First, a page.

Return to Reptiles of the World
The Leatherback or Luth is the largest living turtle: it grows to more than 1,400 pounds in weight and may have a shell length of about 6 feet. Curiously, it also has the widest range of any reptile. Its role among sea turtles has been compared to that of the giant albatross among sea birds: both range far over tropical and temperate oceans. Leatherbacks have been caught off Australia and near the northern tip of Norway, and a recent monograph was based on a specimen that had managed to end up in the Baltic.
These large turtles lack an outer horny covering to the shell, and even its inner support is provided only by a loose series of small bones rather than solid, interlocking plastron and carapace. The neck contains a heavy sheathing of fat and cannot be retracted within the shell.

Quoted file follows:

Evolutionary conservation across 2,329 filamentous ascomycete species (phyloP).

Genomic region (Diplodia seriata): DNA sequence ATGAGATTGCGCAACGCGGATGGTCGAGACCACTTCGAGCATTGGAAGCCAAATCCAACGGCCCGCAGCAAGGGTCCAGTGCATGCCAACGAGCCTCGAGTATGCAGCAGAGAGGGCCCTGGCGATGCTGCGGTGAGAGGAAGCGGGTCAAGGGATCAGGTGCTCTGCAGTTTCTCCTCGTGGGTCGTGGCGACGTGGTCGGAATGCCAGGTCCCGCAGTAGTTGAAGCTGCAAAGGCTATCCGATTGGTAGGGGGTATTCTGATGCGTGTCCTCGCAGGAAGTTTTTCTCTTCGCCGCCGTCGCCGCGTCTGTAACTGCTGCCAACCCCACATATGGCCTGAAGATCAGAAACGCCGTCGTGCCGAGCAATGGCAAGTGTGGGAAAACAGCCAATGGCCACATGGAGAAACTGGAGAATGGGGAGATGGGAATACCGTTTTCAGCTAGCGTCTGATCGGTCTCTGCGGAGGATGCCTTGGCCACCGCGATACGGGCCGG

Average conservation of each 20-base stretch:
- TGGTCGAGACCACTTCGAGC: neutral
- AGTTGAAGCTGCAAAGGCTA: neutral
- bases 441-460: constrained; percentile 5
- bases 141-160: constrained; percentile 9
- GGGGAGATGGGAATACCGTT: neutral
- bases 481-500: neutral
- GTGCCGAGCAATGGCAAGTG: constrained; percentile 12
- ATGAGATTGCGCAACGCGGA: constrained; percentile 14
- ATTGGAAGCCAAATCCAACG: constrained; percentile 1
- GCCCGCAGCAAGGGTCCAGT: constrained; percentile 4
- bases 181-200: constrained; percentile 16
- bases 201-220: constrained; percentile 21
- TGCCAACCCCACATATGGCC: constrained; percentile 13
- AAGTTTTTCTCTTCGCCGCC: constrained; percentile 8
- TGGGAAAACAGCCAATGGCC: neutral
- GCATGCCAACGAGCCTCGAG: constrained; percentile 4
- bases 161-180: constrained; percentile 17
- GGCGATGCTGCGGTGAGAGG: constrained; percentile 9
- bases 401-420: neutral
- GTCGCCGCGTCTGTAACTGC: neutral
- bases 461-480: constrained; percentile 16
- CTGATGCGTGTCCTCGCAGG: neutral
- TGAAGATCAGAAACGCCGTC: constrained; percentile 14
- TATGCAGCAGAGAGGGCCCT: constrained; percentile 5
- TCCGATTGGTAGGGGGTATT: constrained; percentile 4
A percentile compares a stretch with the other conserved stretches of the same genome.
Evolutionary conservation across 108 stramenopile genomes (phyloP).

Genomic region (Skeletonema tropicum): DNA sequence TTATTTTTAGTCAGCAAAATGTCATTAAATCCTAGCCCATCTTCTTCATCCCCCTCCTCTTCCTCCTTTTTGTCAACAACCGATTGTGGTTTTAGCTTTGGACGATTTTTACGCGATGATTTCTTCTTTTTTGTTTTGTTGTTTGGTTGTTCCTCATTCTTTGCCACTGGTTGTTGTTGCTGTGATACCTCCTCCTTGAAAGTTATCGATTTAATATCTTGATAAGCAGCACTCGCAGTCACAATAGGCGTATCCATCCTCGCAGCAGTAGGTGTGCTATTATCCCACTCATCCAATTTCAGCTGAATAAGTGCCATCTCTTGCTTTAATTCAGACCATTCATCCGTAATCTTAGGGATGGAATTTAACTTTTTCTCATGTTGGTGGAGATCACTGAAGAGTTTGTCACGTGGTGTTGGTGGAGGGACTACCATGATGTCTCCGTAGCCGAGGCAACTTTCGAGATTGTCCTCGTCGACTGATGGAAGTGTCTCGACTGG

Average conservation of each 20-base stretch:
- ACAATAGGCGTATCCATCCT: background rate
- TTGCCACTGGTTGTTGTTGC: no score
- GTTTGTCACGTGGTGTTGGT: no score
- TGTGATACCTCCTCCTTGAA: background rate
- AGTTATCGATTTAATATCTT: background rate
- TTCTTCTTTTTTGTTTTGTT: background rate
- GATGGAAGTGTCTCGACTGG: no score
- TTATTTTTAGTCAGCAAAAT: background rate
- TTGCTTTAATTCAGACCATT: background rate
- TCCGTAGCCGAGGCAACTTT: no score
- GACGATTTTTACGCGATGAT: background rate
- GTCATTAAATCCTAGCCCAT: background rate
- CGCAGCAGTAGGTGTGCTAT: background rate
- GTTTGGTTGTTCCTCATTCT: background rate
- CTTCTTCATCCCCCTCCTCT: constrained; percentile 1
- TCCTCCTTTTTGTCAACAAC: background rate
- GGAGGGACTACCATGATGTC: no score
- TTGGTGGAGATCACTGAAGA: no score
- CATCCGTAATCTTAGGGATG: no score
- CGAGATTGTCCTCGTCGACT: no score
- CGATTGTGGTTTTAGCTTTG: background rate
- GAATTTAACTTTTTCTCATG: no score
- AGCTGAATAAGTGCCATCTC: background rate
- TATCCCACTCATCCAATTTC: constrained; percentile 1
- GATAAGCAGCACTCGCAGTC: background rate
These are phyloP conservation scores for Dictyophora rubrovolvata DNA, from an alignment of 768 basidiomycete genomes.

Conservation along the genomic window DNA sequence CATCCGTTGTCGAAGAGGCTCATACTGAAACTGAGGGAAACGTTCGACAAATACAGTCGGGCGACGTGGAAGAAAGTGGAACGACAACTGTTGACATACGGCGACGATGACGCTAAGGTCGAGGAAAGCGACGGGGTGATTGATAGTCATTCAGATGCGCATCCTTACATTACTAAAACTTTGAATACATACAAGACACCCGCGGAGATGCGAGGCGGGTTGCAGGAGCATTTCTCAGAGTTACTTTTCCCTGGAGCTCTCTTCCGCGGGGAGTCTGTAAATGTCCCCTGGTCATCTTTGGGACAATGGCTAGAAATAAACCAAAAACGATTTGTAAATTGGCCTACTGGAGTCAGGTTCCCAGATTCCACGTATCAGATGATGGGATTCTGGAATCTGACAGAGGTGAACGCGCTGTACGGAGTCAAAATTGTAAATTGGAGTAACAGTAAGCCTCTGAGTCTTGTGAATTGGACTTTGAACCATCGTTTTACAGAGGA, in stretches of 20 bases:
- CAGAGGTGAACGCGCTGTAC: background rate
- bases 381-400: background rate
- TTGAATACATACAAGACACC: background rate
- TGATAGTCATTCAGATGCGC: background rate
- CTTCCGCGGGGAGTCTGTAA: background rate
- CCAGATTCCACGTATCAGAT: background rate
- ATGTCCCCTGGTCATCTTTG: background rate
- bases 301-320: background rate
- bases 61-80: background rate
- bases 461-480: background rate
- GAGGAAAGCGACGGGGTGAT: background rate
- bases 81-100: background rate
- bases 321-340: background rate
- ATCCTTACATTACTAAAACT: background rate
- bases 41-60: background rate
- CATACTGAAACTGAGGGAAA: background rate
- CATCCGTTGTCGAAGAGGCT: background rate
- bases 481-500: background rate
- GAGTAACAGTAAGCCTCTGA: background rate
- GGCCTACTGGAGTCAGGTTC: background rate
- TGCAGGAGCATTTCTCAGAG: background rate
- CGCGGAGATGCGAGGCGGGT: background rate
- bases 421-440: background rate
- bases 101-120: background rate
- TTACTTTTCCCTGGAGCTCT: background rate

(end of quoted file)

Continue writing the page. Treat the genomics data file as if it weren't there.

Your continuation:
Leatherbacks seem to feed on large marine invertebrates, mainly on big jellyfish, including the Portuguese man-of-war, the sting of which is very dangerous to man. Perhaps the heavy, horny papillae lining its throat protect the turtle.